Again, the opening of the first and second jaws 3050, 3080 relative to each other allows the cam block 3002 and the idler gear 3562 to move distally. Specifically, as the jaws are opened relative to each other, the cam block 3002 and the idler gear 3562 are moved distally until the recesses 3002 a are spaced apart from and out of engagement with the teeth 3518 b. Also, distal movement of the cam block 3002 causes the proximal face 30028 of the cam block 3002 to withdraw from the distal face of the idler gear 3562, such that the biasing force of the spring washers 3001 causes the idler gear 3562 to move distally. Continued distal movement of the idler gear 3562 eventually causes the distal face of the idler gear 3562 to engage the recesses 3009 b of the jaw body housing 3009, until the idler gear 3562 is prevented from rotating relative to the keying tube 3518.

Once the first and second jaws 3050, 3080 have been opened sufficiently to release the section of tissue clamped therebetween, the jaw portion 3111 a, or at least a portion thereof, e.g., the distal portion 3111 d, may be rotated about its longitudinal axis back to its original, e.g., un-rotated, position. Referring to FIG. 17, in order to rotate the distal portion 3111 d in a clockwise direction relative to the joint portion 3111 b, the gear element 3554 may be caused to rotate in a counter-clockwise direction (when viewed from above) about the pin 3505 which in turn causes the gear element 3556 b to rotate in a counter-clockwise direction. Rotation of the gear element 3556 b in the counter-clockwise direction causes the gear element 3556 a to also rotate in a counter-clockwise direction, which in turn causes the idler gear 3562 to rotate in a clockwise direction. Since the idler gear 3562 is maintained in its first position, the distal end of the idler gear 3562 is locked in engagement with the correspondingly-shaped recesses 3009 b of the jaw body housing 3009. Thus, the rotation of the idler gear 3562 in the clockwise direction causes the jaw body housing 3009, and all of the components distal thereto, to rotate in the clockwise direction relative to the joint portion housing 3715. Of course, while this “return” rotation is described hereinabove as being in the clockwise direction, the direction of rotation in this step will be the opposite of whatever direction of rotation was selected by an operator when the jaw portion 3111 a (or at least a portion thereof, e.g., the distal portion 3111 d) was initially rotated.

Once the jaw portion 3111 a, or a portion thereof, is rotated in this manner about the longitudinal axis D back to its initial position, the jaws 3050, 3080 may be closed, e.g., so as to enable the surgical device 11 to be removed from the patient's body via the opening, e.g., the cannula, through which it was originally introduced. To perform this operation, the gear element 3504 may be caused to rotate in a clockwise direction (when viewed from above) about the pin 3505. The clockwise rotation of the gear element 3504 causes the gear element 3506 b to rotate in a counter-clockwise direction. Rotation of the gear element 3506 b in the counter-clockwise direction causes the gear element 3506 a to also rotate in a counter-clockwise direction. The counter-clockwise rotation of the gear element 3506 a causes the gear element 3512 a and the gear shaft 3512, of which gear element 3512 a is a fixed feature, to rotate in a clockwise direction.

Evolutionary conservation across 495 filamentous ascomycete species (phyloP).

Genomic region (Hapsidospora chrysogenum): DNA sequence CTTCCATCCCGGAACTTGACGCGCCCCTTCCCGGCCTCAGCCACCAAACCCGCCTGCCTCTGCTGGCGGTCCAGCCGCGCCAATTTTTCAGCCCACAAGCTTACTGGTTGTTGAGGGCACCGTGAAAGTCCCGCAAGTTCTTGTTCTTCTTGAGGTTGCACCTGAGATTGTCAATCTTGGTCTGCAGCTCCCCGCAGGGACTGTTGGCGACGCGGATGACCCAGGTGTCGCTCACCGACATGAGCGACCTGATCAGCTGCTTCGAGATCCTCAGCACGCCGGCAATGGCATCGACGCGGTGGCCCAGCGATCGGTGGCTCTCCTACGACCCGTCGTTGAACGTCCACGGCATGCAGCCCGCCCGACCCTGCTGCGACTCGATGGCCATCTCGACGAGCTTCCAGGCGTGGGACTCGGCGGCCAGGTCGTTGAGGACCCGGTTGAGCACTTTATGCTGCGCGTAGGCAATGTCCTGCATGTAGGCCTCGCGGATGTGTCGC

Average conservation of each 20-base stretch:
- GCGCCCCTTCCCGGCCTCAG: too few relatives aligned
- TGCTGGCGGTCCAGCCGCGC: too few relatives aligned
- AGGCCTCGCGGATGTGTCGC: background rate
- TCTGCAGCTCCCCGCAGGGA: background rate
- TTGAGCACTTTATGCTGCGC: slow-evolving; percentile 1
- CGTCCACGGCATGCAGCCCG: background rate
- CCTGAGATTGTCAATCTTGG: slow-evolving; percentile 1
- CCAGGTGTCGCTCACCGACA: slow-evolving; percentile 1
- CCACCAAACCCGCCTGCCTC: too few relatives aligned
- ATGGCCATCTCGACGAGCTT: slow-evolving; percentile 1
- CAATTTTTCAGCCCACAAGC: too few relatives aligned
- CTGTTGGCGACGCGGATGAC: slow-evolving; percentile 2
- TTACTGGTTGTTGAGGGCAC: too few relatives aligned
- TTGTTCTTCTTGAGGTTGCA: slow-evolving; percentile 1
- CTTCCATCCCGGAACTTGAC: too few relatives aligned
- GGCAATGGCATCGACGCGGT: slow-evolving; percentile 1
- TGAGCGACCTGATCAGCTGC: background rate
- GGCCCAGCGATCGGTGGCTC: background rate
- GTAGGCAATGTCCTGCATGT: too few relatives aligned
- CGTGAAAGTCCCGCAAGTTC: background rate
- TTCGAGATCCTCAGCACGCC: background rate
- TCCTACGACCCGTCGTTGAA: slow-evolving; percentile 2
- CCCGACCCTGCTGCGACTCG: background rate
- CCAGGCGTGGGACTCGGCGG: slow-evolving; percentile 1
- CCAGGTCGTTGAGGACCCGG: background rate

Rotation of the gear shaft 3512 in the clockwise direction causes the threaded clamping screw 3520 to also rotate in the clockwise direction. Rotation of the threaded clamping screw 3520 in a clockwise direction causes the inner shaft 555 to move in a proximal direction within the slots 5111 of the first and second jaws 3050 and 3080, respectively. This proximal movement of the inner shaft 3524 causes the first and second jaws to move, e.g., close, relative to each other.

With the first and second jaws 3050, 3080 closed relative to each other, the user may then articulate the jaw portion 3111 a relative to the shaft portion 3111 c back to its initial position, e.g., with the jaw portion 3111 a being axially aligned relative to the shaft portion 3111 c. With the jaw portion 3111 a being again axially aligned relative to the shaft portion 3111 c, the surgical device 11 may be withdrawn from the surgical site. Of course, it should be recognized that the surgical device 11 of the present invention may be returned to its initial positions, e.g., rotation, articulation, etc., either prior to or after being removed from a patient's body.

Those skilled in the art will appreciate that numerous modifications of the exemplary embodiment described hereinabove may be made without departing from the spirit and scope of the present invention. Although exemplary embodiments of the present invention have been described and disclosed in detail herein, it should be understood that this invention is in no sense limited thereby.

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Classifications
U.S. Classification128/898, 227/175.1, 227/180.1, 227/179.1, 227/19
International ClassificationA61B17/04
Cooperative ClassificationA61B2017/00734, A61B2017/00398, A61B17/07207, A61B2017/320052, A61B2017/2929, A61B2017/07278, A61B2017/07285, A61B2017/2927, A61B2017/2943, A61B17/068
European ClassificationA61B17/072B